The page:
Also in the Netherlands Confession there occur three articles on the sacraments. In Article 33 the Confession speaks of the sacraments in. general. In Article 34 it speaks of Holy Baptism in particular. And in Article 35 it speaks of the Holy Supper of our Lord Jesus Christ. And in the latter we read: “We believe and. confess, that our Savior Jesus Christ did ordain and institute the sacrament of the holy supper, to nourish and support those whom he hath already regenerated, and incorporated into his family, which is his Church. Now those, who are regenerated, have in them a twofold life, the one corporal and temporal, which they have from the first birth, and is common to all men: the other spiritual and heavenly, which is given them in their second birth, which is effected by the word of the gospel, in the communion of the body of Christ; and this life is not common, but-is peculiar to God’s elect. In like manner God hath given us, for the support of the bodily and earthly life, earthly and common bread, which is subservient thereto, and is common to all men, even as life itself. But for the support of the spiritual and heavenly life, which believers have, he hath sent a living bread, which descended from heaven, namely, Jesus Christ, who, nourishes and strengthens the spiritual life of believers, when they eat him, that is to say, when they apply and receive him by faith in the spirit. Christ, that he might represent unto us this spiritual and heavenly bread, hath instituted an earthly and visible bread, as a sacrament of his body, and wine as a sacrament of his blood, to testify by them unto us, that, as certainly as we receive and hold this sacrament in our hands, and eat and drink the same with our mouths, by which our life is afterwards nourished, we also do as certainly receive by faith (which is the hand and mouth of our soul) the true body and blood of Christ our only Savior in our souls, for the support of our spiritual life. Now, as it is certain and beyond all doubt, that Jesus Christ hath not enjoined to us the use of his sacraments in vain, so he works in us all that he represents to us by these holy signs, though the manner surpasses our understanding, and cannot be comprehended by us, as the operations of the Holy Ghost are hidden and incomprehensible. In the meantime we err not, when we say, that what is eaten and drunk by us is the proper and natural body, and the proper blood of Christ. But the manner of our partaking of the same, is not by the mouth, but by the spirit through faith. Thus then, though Christ always sits at the right hand of his Father in the heavens, yet doth he not therefore cease to make us partakers of himself by faith. This feast is a spiritual table, at which Christ communicates himself with all his benefits to us, and gives us there to enjoy both himself, and the merits of his sufferings and death, nourishing, strengthening and comforting our poor comfortless souls by the eating of his flesh, quickening and refreshing them by the drinking of his blood. Further, though the sacraments are connected with the thing signified, nevertheless both are not received by all men: the ungodly indeed receives the sacrament to his condemnation, but he doth not receive the truth of the sacrament. As Judas, and Simon the sorcerer, both indeed received the sacrament, but not Christ, who was signified by it, of whom believers only are made partakers. Lastly, we receive this holy sacrament in the assembly of the people of God, with humility and reverence, keeping up amongst us a holy remembrance of the death of Christ our Savior, with thanksgiving: making there confession of our faith, and of the Christian religion. Therefore no one ought to come to this table without having previously rightly examined himself; lest by eating of this bread and drinking of this cup, he eat and drink judgment to himself. In a word, we are excited by the use of this holy sacrament, to a fervent love toward God and our neighbor. Therefore we reject all mixtures and damnable inventions, which men have added unto, and blended with the sacraments, as profanations of them: and affirm that we ought to, rest satisfied with the ordinance which Christ and his apostles have taught us, and that we must speak pf them in the same manner as they have spoken.”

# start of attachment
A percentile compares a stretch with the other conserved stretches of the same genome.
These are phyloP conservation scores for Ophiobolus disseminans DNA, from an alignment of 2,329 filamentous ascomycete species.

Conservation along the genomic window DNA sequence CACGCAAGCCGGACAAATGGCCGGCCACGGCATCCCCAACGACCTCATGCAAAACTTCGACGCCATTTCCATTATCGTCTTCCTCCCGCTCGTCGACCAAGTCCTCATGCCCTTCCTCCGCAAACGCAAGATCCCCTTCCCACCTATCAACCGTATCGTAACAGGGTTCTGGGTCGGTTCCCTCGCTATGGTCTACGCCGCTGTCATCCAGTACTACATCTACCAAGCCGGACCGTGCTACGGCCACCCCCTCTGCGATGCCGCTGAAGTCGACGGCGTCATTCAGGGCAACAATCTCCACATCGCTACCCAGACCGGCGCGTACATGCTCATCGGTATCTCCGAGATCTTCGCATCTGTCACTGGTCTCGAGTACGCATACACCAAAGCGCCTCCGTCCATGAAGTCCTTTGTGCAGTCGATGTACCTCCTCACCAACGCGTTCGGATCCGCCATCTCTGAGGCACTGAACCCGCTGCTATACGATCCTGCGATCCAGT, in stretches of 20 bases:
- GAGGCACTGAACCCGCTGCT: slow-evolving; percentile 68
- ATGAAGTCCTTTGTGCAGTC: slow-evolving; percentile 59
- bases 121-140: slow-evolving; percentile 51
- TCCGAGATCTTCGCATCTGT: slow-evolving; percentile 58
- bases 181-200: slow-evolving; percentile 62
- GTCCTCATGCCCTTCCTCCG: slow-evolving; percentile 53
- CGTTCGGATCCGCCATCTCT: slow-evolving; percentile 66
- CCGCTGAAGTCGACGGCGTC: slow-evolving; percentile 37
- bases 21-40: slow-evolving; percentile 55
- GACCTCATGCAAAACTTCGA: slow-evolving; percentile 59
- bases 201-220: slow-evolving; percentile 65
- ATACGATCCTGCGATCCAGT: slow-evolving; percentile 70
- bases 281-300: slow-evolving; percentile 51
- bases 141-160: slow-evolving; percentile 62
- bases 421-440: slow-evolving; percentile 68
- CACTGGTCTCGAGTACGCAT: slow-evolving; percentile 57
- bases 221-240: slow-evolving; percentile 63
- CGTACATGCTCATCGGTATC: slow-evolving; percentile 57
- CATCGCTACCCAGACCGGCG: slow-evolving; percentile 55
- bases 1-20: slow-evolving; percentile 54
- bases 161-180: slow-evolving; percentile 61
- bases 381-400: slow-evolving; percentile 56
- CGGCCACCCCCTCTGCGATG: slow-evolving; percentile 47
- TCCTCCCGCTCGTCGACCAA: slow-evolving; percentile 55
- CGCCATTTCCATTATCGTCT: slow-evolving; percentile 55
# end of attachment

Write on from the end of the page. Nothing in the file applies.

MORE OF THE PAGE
Thus far the confessions.